North Carolina’s Pinehurst No. 2 will host two U.S. Opens this June, showcasing a different kind of setup than is seen in most U.S. Open set up by the USGA. Thanks to a restoration by Bill Coore and Ben Crenshaw, No. 2 has no rough. The design duo went back to the site’s original plans and removed irrigation from the course’s “non-fairway” zones, revealing a light, sandy soil native to the region strewn with small, stubborn tufts of wiregrass. The visual contrast of the “new” roughs with the emerald fairways is stunning and the playability of the course is now similar to how it was 90 years ago. Coore explains how this radical look will affect play for the game’s best competitors:
“The uncertainty of shots that are going to be played from those native roughs, we think, is going to be one of the most interesting stories of this championship,” Coore said. “I think for viewers and people in attendance here, the spectrum of shots that you will see in approaches to greens from players who miss the fairways will be literally from the alpha to the omega. That in itself will add a degree of excitement that we don’t associate with the U.S. Open,” Coore says.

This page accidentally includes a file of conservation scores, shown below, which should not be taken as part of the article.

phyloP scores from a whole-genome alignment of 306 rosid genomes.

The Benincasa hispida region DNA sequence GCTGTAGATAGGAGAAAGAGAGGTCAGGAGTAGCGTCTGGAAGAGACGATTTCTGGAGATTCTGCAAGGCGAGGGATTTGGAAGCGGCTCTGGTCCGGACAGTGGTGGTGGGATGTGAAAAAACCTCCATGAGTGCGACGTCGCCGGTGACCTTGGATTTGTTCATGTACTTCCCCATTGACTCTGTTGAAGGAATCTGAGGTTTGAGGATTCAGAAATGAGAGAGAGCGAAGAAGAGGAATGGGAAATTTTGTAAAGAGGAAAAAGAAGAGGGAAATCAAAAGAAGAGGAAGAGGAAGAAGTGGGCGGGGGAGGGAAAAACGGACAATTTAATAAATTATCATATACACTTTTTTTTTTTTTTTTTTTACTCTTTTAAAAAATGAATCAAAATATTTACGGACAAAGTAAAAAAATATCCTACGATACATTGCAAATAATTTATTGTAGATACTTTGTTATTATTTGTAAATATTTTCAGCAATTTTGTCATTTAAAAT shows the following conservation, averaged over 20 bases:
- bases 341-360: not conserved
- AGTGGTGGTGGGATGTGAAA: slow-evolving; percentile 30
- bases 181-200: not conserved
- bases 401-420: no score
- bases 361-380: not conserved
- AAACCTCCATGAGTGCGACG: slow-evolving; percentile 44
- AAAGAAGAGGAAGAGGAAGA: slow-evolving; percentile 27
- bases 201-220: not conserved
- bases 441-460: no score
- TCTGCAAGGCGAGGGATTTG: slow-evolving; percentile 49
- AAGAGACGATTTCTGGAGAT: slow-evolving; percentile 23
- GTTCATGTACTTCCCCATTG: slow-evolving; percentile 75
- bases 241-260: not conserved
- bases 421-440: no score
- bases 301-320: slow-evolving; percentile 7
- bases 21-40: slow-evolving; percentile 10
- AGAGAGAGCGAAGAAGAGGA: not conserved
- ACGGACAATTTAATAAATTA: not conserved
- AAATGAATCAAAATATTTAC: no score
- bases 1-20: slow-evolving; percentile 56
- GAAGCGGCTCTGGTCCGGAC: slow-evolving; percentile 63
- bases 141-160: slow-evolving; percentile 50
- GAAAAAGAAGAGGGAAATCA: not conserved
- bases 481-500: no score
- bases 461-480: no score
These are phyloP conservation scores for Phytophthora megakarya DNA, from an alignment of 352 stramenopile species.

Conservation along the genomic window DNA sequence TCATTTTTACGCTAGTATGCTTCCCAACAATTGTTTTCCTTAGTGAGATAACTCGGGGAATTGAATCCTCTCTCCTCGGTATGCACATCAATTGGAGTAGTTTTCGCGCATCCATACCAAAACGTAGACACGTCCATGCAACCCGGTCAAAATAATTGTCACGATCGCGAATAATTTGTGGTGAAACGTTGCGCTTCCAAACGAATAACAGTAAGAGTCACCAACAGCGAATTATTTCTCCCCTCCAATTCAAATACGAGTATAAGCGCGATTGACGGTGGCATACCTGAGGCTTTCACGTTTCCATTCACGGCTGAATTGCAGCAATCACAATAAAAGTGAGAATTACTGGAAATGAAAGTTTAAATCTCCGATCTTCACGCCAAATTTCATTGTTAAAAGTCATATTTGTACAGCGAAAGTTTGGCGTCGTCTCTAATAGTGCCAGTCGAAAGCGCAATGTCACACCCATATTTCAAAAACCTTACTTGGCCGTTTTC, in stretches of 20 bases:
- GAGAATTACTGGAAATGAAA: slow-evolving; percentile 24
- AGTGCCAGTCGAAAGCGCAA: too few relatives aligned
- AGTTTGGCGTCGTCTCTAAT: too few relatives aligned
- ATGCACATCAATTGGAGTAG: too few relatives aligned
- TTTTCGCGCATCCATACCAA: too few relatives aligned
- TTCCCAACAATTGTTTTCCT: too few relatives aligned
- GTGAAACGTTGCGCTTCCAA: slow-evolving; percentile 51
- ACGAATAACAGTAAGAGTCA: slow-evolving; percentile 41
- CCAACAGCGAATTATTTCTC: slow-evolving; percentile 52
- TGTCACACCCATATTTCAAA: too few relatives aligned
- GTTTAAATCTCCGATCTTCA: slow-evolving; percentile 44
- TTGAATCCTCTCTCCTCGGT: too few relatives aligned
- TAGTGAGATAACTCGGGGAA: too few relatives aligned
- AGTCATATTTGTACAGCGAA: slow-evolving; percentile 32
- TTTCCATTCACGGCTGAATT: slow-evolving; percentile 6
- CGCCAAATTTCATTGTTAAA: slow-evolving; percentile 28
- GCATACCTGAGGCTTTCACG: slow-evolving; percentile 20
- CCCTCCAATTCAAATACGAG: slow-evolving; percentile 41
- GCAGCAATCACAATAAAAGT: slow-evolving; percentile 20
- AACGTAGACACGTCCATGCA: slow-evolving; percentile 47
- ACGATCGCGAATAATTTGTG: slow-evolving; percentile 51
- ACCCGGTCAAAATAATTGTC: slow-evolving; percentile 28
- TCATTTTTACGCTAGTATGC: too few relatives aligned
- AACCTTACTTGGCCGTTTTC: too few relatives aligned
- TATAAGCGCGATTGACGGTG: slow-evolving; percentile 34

Hunter Mahan, who played in the final group at last year’s U.S. Open at Merion, previewed Pinehurst No. 2 recently and says “It’s very old school and it looks very natural. It’s supposed to play this way. It’s supposed to be a second-shot golf course. The USGA is going to have fun with this set up, but they don’t have to do too much. It’s going to be challenging thinking (my way) around this course.”